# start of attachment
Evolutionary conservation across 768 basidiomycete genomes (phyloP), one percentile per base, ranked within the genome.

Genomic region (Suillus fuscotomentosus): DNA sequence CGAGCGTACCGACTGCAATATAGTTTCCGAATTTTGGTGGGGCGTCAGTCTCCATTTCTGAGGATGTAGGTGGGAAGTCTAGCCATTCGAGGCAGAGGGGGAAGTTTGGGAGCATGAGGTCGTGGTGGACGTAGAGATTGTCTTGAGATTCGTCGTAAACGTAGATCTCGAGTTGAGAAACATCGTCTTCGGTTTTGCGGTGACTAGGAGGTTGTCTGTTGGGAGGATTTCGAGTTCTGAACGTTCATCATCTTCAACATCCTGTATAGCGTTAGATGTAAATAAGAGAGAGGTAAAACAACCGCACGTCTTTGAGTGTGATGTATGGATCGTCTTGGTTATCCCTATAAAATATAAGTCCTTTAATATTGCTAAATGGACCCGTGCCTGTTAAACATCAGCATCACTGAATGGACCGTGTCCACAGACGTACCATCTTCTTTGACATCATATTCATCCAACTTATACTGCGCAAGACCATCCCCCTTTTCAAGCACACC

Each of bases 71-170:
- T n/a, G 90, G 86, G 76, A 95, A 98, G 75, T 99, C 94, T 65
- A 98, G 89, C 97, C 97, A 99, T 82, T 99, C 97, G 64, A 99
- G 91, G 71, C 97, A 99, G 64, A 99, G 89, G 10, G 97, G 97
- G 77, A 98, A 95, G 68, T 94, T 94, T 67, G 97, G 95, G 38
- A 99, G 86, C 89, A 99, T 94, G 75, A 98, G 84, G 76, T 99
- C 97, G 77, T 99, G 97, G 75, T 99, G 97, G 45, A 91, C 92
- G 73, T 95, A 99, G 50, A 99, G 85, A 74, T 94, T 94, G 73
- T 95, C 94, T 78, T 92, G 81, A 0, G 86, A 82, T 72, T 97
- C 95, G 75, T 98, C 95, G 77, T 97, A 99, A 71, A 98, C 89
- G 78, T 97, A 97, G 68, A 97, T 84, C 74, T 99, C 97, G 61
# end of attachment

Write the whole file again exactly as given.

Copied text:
Evolutionary conservation across 768 basidiomycete genomes (phyloP), one percentile per base, ranked within the genome.

Genomic region (Suillus fuscotomentosus): DNA sequence CGAGCGTACCGACTGCAATATAGTTTCCGAATTTTGGTGGGGCGTCAGTCTCCATTTCTGAGGATGTAGGTGGGAAGTCTAGCCATTCGAGGCAGAGGGGGAAGTTTGGGAGCATGAGGTCGTGGTGGACGTAGAGATTGTCTTGAGATTCGTCGTAAACGTAGATCTCGAGTTGAGAAACATCGTCTTCGGTTTTGCGGTGACTAGGAGGTTGTCTGTTGGGAGGATTTCGAGTTCTGAACGTTCATCATCTTCAACATCCTGTATAGCGTTAGATGTAAATAAGAGAGAGGTAAAACAACCGCACGTCTTTGAGTGTGATGTATGGATCGTCTTGGTTATCCCTATAAAATATAAGTCCTTTAATATTGCTAAATGGACCCGTGCCTGTTAAACATCAGCATCACTGAATGGACCGTGTCCACAGACGTACCATCTTCTTTGACATCATATTCATCCAACTTATACTGCGCAAGACCATCCCCCTTTTCAAGCACACC

Each of bases 71-170:
- T n/a, G 90, G 86, G 76, A 95, A 98, G 75, T 99, C 94, T 65
- A 98, G 89, C 97, C 97, A 99, T 82, T 99, C 97, G 64, A 99
- G 91, G 71, C 97, A 99, G 64, A 99, G 89, G 10, G 97, G 97
- G 77, A 98, A 95, G 68, T 94, T 94, T 67, G 97, G 95, G 38
- A 99, G 86, C 89, A 99, T 94, G 75, A 98, G 84, G 76, T 99
- C 97, G 77, T 99, G 97, G 75, T 99, G 97, G 45, A 91, C 92
- G 73, T 95, A 99, G 50, A 99, G 85, A 74, T 94, T 94, G 73
- T 95, C 94, T 78, T 92, G 81, A 0, G 86, A 82, T 72, T 97
- C 95, G 75, T 98, C 95, G 77, T 97, A 99, A 71, A 98, C 89
- G 78, T 97, A 97, G 68, A 97, T 84, C 74, T 99, C 97, G 61